Is there a market for new boutique hotels in South Beach, despite the recession, credit woes and a drop in tourism?
“Hopefully there is,” said attorney Monika Entin. Entin and her law firm partner, former Miami Beach Mayor Harold Rosen, represented two property owners who sought variances that will enable them to build two new hotels in two different parts of South Beach. Both clients of Rosen Switkes & Entin got the go-ahead on their projects from Miami Beach’s zoning board of adjustment last week, but the bureaucratic hurdle is likely only the first one for the developers to vault.
Michael and Philip Muskat want to build a six-story, 38-room hotel at 1255 West Avenue, and Michele Haim of Phantom MHI LLC plans to renovate a hotel at 2216 Park Avenue. Neither of them have names as yet, but the developers are thinking big.
Michael Y. Cannon, executive director of Integra Realty Resources-Miami, thinks the battered real estate market won’t forgive mistakes with hotel development, especially in Miami Beach.
“Well, our occupancy is down from the peak periods,” he said.
The average room rate in Miami Beach is still $179 a night, Cannon acknowledges, though he adds that prices are “all over the place,” depending on the location and the popularity of the hotel.
“You can still find rooms for $75 and $80 a night,” Cannon said. “If you go to the Delano you can spend $2,000 for a night.”
The Muskats are trying to adapt. In 2007, the brothers got permission to demolish two single-family homes and a two-story apartment building at 1255 West Avenue and replace them with a six-story, 30-unit condominium. They now want to build a six-story, 38-unit hotel with underground parking and an automatic car loader.
Although the hotel project received 61 comments in favor of it, compared to 22 against (prompting Zoning Board of Adjustment member Alex Annunziato to say, “ACORN has got nothing on you guys”), Phillip Muskat declined to give any details, including the name of the hotel. “I’d rather not have the publicity, to tell you the truth.”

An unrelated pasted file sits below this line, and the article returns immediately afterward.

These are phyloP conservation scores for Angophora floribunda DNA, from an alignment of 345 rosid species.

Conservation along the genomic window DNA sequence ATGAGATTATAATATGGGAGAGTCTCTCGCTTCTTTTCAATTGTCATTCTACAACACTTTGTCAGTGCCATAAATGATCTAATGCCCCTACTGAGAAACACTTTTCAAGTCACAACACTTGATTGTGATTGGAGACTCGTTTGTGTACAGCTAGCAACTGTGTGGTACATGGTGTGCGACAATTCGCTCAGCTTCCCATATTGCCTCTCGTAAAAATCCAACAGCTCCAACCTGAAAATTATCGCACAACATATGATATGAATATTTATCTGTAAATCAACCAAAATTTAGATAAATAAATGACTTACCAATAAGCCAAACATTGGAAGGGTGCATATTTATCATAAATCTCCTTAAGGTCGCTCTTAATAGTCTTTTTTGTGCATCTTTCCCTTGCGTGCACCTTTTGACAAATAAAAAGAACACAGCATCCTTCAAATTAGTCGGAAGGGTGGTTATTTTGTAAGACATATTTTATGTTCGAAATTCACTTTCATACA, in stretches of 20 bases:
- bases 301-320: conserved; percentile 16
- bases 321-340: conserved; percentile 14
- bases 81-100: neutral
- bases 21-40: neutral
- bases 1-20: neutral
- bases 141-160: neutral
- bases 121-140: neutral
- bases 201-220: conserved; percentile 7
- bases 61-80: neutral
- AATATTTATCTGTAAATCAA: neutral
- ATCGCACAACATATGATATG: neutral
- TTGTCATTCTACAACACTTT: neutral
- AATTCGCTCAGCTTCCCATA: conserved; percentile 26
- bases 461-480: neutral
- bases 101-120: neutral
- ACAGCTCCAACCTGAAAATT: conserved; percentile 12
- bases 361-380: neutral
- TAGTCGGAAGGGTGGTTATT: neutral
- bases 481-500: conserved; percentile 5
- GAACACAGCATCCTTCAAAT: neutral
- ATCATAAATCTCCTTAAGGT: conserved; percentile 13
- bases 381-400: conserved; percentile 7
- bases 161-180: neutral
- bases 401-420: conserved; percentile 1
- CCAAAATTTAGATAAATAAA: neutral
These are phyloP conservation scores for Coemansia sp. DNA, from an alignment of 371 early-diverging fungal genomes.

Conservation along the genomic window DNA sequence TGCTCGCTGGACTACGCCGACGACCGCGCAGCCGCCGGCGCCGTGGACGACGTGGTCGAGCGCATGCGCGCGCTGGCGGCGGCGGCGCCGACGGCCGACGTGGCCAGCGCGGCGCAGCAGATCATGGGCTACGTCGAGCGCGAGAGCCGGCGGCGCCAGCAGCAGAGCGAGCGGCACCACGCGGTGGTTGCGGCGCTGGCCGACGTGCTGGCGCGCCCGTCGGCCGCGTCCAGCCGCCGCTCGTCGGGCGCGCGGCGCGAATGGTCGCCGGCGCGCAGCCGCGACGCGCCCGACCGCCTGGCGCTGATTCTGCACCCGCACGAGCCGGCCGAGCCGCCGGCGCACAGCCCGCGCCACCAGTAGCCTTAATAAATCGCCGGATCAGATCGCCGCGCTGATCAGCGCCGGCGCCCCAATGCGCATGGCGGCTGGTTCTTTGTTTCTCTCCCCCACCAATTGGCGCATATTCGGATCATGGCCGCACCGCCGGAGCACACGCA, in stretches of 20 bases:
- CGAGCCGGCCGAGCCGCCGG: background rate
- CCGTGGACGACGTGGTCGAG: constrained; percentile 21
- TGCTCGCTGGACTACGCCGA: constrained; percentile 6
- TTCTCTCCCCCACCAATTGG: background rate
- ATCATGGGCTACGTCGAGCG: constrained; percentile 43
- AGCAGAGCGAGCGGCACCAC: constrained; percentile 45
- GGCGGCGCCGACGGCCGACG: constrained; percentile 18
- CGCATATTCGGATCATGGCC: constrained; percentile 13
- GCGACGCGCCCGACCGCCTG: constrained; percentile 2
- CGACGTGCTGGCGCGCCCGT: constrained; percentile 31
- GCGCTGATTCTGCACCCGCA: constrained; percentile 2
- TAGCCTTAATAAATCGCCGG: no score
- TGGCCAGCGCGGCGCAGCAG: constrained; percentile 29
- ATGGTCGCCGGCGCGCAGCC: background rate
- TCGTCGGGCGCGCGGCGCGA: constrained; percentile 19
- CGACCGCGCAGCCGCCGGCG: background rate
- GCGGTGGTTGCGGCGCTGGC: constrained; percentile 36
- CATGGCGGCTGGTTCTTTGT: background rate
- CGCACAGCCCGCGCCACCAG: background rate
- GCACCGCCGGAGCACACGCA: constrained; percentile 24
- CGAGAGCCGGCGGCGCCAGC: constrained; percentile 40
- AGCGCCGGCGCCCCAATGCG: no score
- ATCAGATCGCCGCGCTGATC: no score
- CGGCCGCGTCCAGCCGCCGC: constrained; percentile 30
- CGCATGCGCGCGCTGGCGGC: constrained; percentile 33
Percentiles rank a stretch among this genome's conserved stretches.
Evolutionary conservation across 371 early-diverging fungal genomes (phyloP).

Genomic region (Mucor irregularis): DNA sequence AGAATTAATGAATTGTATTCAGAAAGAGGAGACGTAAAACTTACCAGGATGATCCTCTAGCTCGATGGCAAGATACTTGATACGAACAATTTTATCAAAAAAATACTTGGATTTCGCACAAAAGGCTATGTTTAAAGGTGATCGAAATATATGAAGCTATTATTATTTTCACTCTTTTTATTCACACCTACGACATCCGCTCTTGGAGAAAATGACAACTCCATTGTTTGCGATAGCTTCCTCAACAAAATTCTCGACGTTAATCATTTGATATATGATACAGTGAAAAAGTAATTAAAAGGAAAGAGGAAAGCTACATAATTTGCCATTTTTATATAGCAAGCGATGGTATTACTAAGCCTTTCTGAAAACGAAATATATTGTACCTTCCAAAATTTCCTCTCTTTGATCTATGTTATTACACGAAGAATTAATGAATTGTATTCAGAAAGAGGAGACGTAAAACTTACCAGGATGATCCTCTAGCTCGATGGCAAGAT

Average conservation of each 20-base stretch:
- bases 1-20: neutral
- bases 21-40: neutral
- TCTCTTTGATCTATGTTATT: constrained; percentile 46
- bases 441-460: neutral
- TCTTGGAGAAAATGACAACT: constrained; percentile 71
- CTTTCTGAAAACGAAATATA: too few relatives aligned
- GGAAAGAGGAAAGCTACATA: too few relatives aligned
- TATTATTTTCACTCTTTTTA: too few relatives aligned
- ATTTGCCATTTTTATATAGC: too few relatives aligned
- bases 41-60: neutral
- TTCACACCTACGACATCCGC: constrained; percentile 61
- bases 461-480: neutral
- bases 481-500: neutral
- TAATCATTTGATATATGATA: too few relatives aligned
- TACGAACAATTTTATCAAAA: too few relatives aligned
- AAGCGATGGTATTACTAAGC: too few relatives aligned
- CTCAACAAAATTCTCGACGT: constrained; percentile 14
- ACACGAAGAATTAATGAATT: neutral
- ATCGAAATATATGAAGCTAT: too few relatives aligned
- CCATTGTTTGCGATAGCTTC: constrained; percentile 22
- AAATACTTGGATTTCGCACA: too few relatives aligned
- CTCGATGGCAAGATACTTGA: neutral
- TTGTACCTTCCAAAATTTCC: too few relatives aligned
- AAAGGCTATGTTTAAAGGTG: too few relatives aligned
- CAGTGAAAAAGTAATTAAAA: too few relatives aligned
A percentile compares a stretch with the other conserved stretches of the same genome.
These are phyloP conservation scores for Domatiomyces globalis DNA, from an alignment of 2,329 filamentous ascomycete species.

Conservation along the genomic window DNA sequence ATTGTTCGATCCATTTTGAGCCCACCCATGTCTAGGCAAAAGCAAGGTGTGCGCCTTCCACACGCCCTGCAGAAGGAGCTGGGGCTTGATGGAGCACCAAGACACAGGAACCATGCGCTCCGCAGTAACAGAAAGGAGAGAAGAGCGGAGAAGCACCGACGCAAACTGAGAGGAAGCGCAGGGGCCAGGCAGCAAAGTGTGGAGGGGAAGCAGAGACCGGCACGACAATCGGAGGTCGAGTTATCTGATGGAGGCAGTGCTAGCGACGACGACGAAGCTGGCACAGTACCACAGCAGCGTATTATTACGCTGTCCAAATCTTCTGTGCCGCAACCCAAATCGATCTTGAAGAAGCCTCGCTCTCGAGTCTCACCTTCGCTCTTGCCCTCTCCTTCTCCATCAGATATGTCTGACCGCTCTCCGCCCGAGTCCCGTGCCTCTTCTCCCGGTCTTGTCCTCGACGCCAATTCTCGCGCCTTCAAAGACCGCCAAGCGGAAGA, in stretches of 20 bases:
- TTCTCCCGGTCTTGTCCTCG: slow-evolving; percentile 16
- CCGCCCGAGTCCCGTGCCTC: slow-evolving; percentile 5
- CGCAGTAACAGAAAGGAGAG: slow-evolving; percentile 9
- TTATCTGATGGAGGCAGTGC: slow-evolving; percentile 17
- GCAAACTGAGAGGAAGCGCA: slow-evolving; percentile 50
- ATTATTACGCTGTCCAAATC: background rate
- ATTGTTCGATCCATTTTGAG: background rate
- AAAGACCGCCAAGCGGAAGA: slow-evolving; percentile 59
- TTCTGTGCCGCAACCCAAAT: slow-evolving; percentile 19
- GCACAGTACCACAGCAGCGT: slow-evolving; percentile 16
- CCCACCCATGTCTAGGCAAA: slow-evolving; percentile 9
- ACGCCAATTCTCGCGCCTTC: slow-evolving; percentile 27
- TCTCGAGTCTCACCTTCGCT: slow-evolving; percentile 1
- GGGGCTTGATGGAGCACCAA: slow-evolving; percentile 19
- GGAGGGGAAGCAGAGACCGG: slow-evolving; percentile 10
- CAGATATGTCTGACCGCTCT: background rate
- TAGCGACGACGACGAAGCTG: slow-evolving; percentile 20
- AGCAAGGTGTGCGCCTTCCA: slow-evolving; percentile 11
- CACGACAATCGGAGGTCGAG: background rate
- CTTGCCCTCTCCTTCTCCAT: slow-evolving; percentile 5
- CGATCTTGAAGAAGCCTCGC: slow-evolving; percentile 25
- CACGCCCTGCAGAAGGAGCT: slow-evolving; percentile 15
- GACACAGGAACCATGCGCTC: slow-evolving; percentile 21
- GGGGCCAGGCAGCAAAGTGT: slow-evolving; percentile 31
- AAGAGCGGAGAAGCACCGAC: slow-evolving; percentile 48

Cannon doubts a hotel will succeed on West Avenue, several blocks away from bustling club streets like Washington Avenue, Collins Avenue and Ocean Drive. West Avenue is dominated by apartments and condominiums. “I don’t see that location to be a hotel location,” he said.
But luxury single family home developer Todd Glazer disagrees. “West Avenue is hot right now because of the Mondrian,” he said, referring to the condo-hotel developed by Crescent Heights and managed by the Morgans Hotel Group that opened up in 2008 at 1100 West Avenue.
Haim, of Phantom MHI, plans to renovate a hotel at 2216 Park Avenue that was constructed back in 1934. Haim, who bought the vacant structure for $2.85 million in March 2007, said he needs to cram more than 30 rooms into the two-story, 14,979-square-foot building or else risk losing his bank loan and “lead to cancellation of the project.” Hence why he asked for a variance that will allow him to build rooms between 213 and 272 square feet in size–which is 65 to 117 square feet less than what the city’s code allows.
“This is my first hotel building,” Haim told the board. When asked what he planned to call the hotel, Haim replied that he didn’t know.
After the vote, Glazer, who is building a townhouse next door to 2216 Park Avenue, chased Haim down and gave him his card. He might be interested in doing a joint project with Haim, Glazer said. “The new wave is going to be extended stays,” he said.